In his book Called to Communion, published a decade before the beginning of his papacy, Joseph Ratzinger had some strong words to say about the bureaucratic machinery of the Church. "The more administrative machinery we construct, be it the most modern, the less place there is for the Spirit, the less place there is for the Lord, and the less freedom there is," writes Tracey Rowland on the ABC website.
He added that in his opinion, "we ought to begin an unsparing examination of conscience on this point at all levels of the Church." In a later collection of essays, titled Images of Hope, he observed that "the saints were all people of imagination, not functionaries of apparatuses."
In recent days one senses that this unsparing examination of conscience might finally have begun. One also senses that in the papacy of Benedict XVI the Church had one of the greatest theologians occupying the Chair of Peter in centuries. And yet, that for all his high intelligence, he never quite managed to contend with the bureaucratic machinery that so often let him down.
The decision to abdicate would not have been a decision made lightly given Benedict's respect for historical precedent and the sacramental nature of his office. He is the last person on the planet to think of the papacy as a job.
He never thought of himself as the CEO of a multinational corporation and he sharply rebuked those whose ecclesiology was borrowed from the Harvard School of Business or, worse, some Green-Left women's collective. Christ was and is a Priest, a Prophet and a King, not a business manager.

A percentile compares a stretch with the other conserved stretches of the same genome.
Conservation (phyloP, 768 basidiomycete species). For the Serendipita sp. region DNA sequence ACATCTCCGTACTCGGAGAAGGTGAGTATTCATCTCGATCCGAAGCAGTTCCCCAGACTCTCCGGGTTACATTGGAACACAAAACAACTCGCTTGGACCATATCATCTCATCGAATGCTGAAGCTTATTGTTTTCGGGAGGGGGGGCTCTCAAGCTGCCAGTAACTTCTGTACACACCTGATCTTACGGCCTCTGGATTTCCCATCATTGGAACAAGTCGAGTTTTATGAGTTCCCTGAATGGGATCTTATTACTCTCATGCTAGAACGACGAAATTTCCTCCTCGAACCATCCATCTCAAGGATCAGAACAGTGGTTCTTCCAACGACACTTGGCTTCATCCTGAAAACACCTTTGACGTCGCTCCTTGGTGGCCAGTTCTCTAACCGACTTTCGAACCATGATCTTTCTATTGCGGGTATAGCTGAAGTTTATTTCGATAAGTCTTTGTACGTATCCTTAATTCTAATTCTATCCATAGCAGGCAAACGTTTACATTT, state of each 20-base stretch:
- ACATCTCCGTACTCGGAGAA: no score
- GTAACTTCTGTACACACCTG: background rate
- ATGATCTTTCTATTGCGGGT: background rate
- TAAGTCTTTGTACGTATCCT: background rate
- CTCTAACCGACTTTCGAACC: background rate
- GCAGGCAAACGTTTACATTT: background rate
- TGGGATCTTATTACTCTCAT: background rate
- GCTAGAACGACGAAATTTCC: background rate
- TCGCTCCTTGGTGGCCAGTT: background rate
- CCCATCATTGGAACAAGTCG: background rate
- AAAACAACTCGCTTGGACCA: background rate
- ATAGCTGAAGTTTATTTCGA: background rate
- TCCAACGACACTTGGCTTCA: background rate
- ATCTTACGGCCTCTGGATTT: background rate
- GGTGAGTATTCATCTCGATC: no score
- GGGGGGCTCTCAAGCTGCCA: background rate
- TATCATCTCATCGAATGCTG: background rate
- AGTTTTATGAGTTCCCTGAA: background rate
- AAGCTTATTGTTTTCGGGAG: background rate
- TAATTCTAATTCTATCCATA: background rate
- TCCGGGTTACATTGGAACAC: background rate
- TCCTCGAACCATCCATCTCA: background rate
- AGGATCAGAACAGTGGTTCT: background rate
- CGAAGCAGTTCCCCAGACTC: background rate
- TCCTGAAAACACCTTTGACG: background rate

Benedict believes that the Church is nothing less than the Universal Sacrament of Salvation and the Bride of Christ. For him the keys of Peter are no mere mythic symbol. So a decision to abdicate could only have been made on the basis that he thought worse things might happen to embarrass and confuse the Church's 1.2 billion faithful if he lacked the strength to govern.
Benedict XVI and the next generation of hero-Cardinals
The challenge in choosing Benedict's successor will be to find someone who has the strength and ability to deal with the administrative side of the office of the papacy while retaining at least some of the intellectual flair and imagination of Benedict and his predecessor.
There are many who think that either Cardinal Angelo Scola of Milan or Cardinal Marc Ouellet of Quebec could carry these responsibilities well. Certainly both are exceptionally intellectually gifted and are men of imagination - not mere functionaries. They are also in a similar intellectual mould to Benedict. They share the same interpretations of the Second Vatican Council and have drawn deeply from the theological anthropology and moral theology of the Blessed John Paul II.
Both Scola's book The Nuptial Mystery and Ouellet's Divine Likeness: Towards a Trinitarian Anthropology of the Family build on the foundations of John Paul II's Catechesis on Human Love, his trilogy of encyclicals devoted to each Person of the Trinity (Redemptor Hominis, Dives et Misericordia and Dominum et Vivificantem), the moral theology of Veritatis Splendor and the vision of a culture of life and love set forth in Evangelium Vitae. They and quite a few other members of the College of Cardinals are completely on side with this theological project.
FULL STORY Benedict's war (ABC)